We stood fishing in thigh high, somewhere near 32 degree, water for near 3 1/2 hours straight. We were withstanding the elements causing tightening muscles and stiffening joints. Tying knots with almost frigid numbing fingers while trying to forget about how cold our feet were getting. We chipped ice from the rod eyes and then tried to warm our fingers with our own breath. When we felt we were challenged enough, we waded out, climbed the hillside and made it back to our cold vehicles. After a beer, chips and good conversation, Jeff headed back towards Pittsburgh and I took towards Clarion.

On I80 I lit up a Fuente Candela wrapped cigar. I had caught my first walleye on the fly rod along with a double digit length rainbow. Jeff caught 2, one being a thick girthed bow of holdover colors. We both missed a few in the wavy uncontrolled river water, while casting towards the dam wall and fishing back towards us.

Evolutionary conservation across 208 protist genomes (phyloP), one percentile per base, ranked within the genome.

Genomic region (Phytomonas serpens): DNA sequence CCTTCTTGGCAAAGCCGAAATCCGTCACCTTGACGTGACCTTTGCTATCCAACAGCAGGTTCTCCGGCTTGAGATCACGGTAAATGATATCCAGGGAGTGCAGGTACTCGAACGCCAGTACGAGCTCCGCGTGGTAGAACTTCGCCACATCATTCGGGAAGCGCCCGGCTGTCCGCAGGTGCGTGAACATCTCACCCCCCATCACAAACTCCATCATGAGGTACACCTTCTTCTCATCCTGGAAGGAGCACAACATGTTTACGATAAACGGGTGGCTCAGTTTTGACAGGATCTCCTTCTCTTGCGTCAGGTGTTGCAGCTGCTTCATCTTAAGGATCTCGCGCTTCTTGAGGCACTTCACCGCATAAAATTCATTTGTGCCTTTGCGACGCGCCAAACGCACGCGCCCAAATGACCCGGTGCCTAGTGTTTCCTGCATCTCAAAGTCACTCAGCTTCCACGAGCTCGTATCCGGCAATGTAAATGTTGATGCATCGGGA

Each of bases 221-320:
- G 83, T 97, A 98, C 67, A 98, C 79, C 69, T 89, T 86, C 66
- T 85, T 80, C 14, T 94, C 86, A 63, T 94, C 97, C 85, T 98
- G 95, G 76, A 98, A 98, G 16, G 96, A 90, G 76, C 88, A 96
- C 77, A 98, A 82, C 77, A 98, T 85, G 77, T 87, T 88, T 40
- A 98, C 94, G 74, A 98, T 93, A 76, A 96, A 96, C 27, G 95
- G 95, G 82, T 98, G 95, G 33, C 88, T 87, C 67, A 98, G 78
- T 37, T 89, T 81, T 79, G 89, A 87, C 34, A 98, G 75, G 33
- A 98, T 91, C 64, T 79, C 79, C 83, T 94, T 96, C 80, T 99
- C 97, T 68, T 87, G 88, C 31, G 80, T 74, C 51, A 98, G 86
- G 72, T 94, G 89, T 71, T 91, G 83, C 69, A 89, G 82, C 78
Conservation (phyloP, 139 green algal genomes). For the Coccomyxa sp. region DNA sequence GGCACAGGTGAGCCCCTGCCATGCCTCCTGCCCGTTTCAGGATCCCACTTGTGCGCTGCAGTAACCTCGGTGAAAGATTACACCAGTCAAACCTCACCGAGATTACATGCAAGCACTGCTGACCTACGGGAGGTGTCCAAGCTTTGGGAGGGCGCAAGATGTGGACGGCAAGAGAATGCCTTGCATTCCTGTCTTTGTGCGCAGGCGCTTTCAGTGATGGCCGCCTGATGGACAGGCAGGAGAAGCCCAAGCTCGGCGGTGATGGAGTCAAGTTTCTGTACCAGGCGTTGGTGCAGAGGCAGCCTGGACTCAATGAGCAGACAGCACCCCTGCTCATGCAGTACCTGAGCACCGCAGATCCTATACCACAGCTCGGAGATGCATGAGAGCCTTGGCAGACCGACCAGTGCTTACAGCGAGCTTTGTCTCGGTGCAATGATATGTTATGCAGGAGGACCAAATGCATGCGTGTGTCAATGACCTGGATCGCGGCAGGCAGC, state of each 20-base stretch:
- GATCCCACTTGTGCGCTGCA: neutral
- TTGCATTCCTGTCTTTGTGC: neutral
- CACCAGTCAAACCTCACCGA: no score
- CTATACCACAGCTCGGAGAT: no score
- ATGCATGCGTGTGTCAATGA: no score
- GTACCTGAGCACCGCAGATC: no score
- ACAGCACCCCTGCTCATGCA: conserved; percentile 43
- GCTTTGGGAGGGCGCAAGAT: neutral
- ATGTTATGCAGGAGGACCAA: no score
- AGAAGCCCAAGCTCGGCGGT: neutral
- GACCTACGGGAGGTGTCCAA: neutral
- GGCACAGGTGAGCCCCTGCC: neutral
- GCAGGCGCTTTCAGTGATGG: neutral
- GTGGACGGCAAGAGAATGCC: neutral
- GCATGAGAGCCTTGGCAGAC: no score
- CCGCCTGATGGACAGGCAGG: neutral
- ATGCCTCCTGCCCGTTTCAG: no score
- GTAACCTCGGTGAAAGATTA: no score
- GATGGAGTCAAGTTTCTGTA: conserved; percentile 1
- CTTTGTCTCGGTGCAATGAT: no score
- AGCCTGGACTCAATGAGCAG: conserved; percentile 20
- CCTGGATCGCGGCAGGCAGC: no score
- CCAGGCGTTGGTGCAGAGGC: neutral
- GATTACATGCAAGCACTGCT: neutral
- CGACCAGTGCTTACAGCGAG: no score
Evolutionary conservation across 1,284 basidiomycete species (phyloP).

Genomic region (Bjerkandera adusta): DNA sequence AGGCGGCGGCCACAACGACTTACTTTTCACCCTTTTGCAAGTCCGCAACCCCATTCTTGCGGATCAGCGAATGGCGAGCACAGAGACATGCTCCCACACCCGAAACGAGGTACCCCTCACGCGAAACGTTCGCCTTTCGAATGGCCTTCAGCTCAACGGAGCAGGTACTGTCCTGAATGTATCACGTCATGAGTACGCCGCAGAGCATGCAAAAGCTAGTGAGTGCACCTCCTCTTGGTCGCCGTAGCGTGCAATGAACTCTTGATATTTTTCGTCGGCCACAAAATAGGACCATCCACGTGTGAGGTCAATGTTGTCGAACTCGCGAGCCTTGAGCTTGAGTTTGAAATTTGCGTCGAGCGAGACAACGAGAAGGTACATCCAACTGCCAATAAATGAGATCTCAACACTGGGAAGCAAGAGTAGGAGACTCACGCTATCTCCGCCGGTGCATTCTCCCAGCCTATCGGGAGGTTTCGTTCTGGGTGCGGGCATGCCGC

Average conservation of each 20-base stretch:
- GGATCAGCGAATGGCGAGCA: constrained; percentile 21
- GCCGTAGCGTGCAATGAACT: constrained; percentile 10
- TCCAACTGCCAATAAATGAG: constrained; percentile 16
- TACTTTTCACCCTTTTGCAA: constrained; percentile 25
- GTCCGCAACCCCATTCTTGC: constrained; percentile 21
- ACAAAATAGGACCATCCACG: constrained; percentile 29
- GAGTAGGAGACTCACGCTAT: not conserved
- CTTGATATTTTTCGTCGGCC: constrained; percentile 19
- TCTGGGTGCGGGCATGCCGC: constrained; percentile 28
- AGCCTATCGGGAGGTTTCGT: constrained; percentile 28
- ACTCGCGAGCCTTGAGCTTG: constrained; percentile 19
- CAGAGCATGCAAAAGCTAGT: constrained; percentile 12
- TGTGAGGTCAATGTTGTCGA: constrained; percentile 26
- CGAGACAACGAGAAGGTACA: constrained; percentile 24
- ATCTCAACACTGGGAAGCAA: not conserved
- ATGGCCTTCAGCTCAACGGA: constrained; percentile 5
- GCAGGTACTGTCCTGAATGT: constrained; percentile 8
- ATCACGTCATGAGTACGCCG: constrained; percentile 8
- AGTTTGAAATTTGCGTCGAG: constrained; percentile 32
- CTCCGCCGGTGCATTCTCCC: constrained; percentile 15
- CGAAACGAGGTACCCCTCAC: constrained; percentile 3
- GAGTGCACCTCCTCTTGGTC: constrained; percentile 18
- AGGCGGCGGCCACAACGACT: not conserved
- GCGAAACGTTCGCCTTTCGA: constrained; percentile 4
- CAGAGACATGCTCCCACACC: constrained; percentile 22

Was it worth it? You betcha!!


Tuesday, February 1, 2011

The Latonka Experience

The Latonka Experience

 Lake Latonka is a place some have heard of yet I found few know exactly where it is. The ones that know about it think it’s for the rich and local famous or at least rich folks who could afford to have a summer home there. Well I wasn’t rich back when I lived there so that rumor’s debunked.
 Like all private developments there are good and bad things that go along with living in a private development. I won’t dwell on the bad but will story tell about the good things. FISHING!
 The small confined lake is big enough for all the residents to enjoy. You have to be a member or a lot owner and pay the dues to launch a boat. There was not a horse power restriction when I lived there so fishing during the weekends weren’t the quietest easiest going. Once the yuppies, speedboaters, jet skis were on the water, well, enough of the inconvenient things. Even during a warm weekday after 3:00pm the water was disturbed enough by boaters the fishing was rough.
 There was a fish club when I lived there. We raised money through events that we were able to stock the lake with bass and walleye. Along with the bass and walleye, perch and nice size crappies lurked within the waters. It was a fishing paradise on a small scale.